gonna play devil’s advocate here:
    Most men (as a young man, I speak mostly for these) know wars just from videogames and movies and it seems kinda cool… Also – drones? Sounds like killer robots – which is simply MEGACOOL… And to fly the drone you don’t need to do as extensive training as the real pilots, which means I could maybe play Battlefield 3 in real life – AWESOME!


  72. Liz July 31, 2013 at 18:10 #

    I just remembered this video, reading your post.
    I just LOVE this baby! 🙂


  73. Take Back Your Face! July 31, 2013 at 21:34 #

    As long as no civilians were killed, why not?

    The only people that should be fighting and dying in a “war” are those who support that war and are actual enlisted soldiers in it.

    The rest of us should be left alone.


  74. Take Back Your Face! July 31, 2013 at 21:36 #

    “There is no honor in violence, just utility – so be utilitarian about it.”

    The utilitarian way to go about it is to have only those enlisted soldiers who support the war fight and die in it. The rest of us should be left alone.


  75. Liz August 1, 2013 at 03:05 #

    Why the need for bloodshed whatsoever?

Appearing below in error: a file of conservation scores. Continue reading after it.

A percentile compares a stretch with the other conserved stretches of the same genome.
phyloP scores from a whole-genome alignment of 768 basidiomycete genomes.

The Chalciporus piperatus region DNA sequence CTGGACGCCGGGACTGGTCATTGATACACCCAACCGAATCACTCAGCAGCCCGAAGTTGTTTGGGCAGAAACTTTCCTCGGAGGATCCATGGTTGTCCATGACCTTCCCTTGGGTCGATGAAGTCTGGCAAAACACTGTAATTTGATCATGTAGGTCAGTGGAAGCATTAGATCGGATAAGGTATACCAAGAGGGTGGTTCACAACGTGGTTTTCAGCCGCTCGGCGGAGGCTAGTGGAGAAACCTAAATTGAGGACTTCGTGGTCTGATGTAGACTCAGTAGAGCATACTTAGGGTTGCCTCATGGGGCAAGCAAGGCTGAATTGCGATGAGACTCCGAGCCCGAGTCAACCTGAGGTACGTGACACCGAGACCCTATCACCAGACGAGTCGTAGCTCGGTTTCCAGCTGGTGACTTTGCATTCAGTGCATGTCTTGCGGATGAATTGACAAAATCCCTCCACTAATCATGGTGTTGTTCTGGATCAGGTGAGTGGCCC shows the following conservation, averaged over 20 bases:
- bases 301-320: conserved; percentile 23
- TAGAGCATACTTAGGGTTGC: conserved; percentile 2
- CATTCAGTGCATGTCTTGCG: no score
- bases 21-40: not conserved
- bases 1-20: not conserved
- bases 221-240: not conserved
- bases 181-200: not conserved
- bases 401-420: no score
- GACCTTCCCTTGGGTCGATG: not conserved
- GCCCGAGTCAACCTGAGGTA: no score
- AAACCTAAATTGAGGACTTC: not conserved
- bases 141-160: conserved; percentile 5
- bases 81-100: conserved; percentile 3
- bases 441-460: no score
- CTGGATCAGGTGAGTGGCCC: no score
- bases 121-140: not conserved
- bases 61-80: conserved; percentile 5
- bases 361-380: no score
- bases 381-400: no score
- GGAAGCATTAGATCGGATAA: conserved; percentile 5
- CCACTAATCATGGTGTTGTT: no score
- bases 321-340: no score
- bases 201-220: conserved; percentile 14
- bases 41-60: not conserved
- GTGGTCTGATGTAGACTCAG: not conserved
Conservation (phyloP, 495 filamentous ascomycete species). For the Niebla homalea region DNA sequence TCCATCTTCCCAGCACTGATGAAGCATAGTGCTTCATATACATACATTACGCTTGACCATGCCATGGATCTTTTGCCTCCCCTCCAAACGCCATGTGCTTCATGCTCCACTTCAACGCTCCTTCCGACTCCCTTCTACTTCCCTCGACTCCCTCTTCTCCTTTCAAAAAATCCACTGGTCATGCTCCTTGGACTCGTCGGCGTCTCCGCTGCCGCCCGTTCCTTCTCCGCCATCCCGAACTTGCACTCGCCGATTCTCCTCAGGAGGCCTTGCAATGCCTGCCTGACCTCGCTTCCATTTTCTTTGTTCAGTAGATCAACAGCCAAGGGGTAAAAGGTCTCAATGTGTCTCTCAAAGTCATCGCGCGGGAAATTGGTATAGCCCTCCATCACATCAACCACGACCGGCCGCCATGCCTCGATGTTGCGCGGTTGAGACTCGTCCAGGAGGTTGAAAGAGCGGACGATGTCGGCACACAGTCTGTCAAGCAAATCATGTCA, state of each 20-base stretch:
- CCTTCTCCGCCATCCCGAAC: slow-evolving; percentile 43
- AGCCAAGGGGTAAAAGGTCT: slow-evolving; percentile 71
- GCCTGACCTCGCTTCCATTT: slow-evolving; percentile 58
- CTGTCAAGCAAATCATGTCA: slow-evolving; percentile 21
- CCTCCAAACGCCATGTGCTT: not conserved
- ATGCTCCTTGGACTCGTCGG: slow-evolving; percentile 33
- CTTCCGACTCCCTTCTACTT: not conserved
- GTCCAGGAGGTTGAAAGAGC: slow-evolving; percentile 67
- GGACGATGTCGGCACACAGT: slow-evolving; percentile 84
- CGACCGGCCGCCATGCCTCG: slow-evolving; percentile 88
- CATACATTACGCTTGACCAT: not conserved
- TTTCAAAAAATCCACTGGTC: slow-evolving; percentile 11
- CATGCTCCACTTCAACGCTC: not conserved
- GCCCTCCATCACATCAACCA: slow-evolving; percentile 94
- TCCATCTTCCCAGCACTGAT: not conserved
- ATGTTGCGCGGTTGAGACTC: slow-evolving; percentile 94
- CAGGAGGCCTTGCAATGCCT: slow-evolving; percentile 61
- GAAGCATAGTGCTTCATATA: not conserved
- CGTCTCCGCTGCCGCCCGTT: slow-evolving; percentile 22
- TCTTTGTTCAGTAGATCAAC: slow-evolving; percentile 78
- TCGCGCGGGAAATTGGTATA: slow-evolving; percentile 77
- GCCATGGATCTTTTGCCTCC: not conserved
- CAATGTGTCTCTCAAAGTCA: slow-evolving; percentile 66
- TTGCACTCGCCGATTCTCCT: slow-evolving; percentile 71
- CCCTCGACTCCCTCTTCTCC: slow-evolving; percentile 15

Ever thought about dueling banjos? Air guitar? Or how about some really rad fan fiction competitions?

    OMG! OMG! I think I just solved the problem of world peace. Hurray for me.


  76. Exfernal August 1, 2013 at 09:55 #

    I’m for “economical” application of violence. A minimal yet sufficient use of force for achieving planned goals.


  77. Exfernal August 1, 2013 at 10:01 #

    Of course, most of the time no violence is necessary whatsoever.


  78. Liz August 1, 2013 at 12:41 #

    -““Never, never, never believe any war will be smooth and easy, or that anyone who embarks on the strange voyage can measure the tides and hurricanes he will encounter. The statesman who yields to war fever must realize that once the signal is given, he is no longer the master of policy but the slave of unforeseeable and uncontrollable events. ”


  79. Exfernal August 1, 2013 at 13:48 #

    What decided the winner of the cold war? Superior economy – the most efficient allocation of resources – NOT superior numbers, weaponry, morale, public relations nor ideals. USSR and Eastern Bloc went bankrupt trying to keep up with the arms race. Numerous examples of military technology from the WW II found civilian uses in the period that followed it. Inability to take advantage of the technological advance spurred by war effort was one of major drawbacks of central-planning-centered economy.


  80. Liz August 1, 2013 at 16:00 #

    DARPA (Defense advanced research project agency) is always and interesting topic. They have a very efficient system, which has been invaluable to private industry for technological innovations. I’m not aware of any other government agency that comes anywhere close to that level of efficiency.